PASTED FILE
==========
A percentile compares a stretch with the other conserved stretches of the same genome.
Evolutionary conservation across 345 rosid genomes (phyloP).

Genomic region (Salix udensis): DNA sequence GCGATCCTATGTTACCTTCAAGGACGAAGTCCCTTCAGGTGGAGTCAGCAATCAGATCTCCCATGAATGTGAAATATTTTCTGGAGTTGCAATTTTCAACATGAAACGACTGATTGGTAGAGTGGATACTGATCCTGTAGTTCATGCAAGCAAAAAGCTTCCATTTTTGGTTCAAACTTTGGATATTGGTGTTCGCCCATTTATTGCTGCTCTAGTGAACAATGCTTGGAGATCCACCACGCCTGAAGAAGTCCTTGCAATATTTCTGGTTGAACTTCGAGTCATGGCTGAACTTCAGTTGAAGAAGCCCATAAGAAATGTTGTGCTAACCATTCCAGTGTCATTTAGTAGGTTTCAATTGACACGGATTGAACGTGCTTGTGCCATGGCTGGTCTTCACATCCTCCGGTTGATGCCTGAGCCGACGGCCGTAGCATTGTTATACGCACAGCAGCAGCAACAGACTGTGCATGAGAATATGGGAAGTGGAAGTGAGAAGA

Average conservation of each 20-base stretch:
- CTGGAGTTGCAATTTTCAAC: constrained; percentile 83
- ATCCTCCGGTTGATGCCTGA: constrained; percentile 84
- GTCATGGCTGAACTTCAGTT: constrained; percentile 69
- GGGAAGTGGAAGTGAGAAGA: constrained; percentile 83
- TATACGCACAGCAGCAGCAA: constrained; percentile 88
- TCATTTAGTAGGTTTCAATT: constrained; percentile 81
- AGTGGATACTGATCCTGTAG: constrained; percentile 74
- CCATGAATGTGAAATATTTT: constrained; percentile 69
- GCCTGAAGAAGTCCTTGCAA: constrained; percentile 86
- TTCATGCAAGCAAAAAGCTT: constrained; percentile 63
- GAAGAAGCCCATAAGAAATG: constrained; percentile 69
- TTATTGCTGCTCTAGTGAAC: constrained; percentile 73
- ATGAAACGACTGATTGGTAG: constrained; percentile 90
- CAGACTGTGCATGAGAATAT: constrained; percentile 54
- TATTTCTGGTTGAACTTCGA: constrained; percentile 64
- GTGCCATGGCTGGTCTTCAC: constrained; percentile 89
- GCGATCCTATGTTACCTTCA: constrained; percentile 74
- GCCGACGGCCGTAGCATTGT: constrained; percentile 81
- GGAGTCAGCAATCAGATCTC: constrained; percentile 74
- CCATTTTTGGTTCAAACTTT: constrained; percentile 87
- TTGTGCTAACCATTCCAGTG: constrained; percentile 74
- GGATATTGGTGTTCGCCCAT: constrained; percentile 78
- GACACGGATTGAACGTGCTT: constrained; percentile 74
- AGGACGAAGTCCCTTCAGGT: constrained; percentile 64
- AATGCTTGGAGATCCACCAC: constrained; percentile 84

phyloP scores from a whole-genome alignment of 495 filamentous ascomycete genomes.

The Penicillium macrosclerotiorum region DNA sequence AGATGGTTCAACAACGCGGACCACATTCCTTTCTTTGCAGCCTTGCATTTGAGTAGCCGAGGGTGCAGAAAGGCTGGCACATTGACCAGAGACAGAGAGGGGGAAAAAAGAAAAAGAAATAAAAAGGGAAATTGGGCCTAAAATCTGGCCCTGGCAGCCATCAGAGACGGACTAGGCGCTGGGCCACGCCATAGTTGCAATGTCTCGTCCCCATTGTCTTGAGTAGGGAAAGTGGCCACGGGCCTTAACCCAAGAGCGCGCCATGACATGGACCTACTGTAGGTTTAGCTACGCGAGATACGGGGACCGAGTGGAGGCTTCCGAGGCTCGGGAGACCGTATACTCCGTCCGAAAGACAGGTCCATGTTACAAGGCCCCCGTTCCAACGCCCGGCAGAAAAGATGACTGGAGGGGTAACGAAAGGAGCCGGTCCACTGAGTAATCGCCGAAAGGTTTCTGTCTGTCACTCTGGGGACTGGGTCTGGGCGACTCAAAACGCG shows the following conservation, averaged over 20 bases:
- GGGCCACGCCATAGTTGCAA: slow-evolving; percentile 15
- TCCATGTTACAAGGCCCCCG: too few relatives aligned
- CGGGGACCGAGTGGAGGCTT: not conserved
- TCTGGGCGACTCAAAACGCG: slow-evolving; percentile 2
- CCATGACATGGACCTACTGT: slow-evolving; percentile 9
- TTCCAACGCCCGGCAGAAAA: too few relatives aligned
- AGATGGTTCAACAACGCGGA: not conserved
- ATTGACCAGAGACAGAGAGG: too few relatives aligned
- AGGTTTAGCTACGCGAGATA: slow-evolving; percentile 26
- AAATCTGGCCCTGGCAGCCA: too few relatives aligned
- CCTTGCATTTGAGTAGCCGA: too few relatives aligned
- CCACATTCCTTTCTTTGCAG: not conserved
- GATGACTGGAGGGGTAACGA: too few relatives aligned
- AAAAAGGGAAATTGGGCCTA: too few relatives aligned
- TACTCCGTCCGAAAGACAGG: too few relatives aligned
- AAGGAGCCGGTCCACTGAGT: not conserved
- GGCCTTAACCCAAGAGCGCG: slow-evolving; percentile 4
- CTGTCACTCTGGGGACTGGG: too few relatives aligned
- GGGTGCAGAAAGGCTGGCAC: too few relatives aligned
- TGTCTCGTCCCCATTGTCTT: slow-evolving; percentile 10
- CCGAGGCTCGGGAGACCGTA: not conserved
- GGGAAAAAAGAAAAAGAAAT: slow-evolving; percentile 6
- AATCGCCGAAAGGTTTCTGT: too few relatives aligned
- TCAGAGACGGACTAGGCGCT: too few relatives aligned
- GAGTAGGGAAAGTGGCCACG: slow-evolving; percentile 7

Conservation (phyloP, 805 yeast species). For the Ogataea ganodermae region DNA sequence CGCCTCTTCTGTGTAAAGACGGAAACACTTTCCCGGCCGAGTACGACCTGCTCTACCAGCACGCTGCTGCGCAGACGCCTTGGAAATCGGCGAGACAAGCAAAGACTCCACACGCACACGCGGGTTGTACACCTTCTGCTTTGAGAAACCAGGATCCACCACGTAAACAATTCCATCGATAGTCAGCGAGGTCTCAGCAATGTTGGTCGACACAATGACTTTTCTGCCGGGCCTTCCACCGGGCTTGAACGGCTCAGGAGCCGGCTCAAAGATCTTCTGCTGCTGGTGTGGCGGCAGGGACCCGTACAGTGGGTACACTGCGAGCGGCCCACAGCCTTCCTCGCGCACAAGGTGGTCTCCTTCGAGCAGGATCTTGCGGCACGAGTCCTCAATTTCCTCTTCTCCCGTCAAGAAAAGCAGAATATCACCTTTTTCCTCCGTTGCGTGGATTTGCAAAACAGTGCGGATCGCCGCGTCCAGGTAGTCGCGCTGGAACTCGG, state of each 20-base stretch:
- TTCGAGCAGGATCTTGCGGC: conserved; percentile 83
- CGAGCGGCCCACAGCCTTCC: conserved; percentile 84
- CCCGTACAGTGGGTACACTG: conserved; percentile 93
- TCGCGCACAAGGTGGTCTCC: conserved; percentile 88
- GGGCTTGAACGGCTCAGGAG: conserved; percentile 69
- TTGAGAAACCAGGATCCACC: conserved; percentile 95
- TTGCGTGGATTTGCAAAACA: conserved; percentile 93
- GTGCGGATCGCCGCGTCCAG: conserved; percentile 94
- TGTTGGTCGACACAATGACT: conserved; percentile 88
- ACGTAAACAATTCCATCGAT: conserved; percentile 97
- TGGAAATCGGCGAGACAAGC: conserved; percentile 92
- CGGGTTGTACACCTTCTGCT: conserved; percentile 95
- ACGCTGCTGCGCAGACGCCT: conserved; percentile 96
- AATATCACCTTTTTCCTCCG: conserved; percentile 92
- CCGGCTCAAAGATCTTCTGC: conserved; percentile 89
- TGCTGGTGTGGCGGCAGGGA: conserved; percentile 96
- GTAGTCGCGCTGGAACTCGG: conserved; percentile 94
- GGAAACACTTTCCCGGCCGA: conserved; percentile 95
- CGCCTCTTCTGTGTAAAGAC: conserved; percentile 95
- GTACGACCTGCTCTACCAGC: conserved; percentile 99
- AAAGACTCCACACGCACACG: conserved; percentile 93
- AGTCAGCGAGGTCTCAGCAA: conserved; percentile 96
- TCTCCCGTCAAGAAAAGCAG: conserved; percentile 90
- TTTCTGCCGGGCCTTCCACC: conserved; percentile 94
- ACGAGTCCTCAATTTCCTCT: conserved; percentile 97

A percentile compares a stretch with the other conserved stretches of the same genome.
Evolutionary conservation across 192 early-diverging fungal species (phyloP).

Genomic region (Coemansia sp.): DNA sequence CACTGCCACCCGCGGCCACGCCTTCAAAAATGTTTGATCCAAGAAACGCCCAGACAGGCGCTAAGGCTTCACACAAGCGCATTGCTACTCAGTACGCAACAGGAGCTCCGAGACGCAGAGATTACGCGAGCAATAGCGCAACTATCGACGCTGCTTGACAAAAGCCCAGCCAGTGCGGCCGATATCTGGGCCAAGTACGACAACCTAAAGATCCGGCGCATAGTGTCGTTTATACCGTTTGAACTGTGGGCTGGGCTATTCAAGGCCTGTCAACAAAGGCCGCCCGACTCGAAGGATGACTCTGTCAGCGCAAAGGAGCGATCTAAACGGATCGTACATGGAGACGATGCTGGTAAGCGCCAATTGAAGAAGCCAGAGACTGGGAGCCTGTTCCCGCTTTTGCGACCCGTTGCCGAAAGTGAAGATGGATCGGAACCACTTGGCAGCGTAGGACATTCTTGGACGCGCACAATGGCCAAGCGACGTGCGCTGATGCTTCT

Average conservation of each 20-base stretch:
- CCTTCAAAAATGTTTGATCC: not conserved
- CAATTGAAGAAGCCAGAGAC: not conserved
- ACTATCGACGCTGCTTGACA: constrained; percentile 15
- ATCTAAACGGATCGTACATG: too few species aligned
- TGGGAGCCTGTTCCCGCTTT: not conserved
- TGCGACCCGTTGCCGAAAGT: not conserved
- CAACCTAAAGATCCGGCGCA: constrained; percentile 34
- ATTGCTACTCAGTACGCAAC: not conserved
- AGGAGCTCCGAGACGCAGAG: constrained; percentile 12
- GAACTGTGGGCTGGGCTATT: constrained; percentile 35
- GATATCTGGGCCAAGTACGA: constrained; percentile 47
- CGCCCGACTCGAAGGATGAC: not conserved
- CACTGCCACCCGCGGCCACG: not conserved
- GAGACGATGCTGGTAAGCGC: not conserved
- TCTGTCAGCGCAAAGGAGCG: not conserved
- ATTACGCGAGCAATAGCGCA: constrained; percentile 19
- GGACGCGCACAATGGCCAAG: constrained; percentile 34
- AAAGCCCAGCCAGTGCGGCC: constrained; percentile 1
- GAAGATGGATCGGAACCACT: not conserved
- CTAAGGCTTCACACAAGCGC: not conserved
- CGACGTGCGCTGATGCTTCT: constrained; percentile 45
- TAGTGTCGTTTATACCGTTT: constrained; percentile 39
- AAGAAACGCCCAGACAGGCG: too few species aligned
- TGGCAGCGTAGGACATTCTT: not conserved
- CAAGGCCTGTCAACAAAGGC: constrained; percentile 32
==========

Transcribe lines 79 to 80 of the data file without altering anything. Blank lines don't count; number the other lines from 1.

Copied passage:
- AGTCAGCGAGGTCTCAGCAA: conserved; percentile 96
- TCTCCCGTCAAGAAAAGCAG: conserved; percentile 90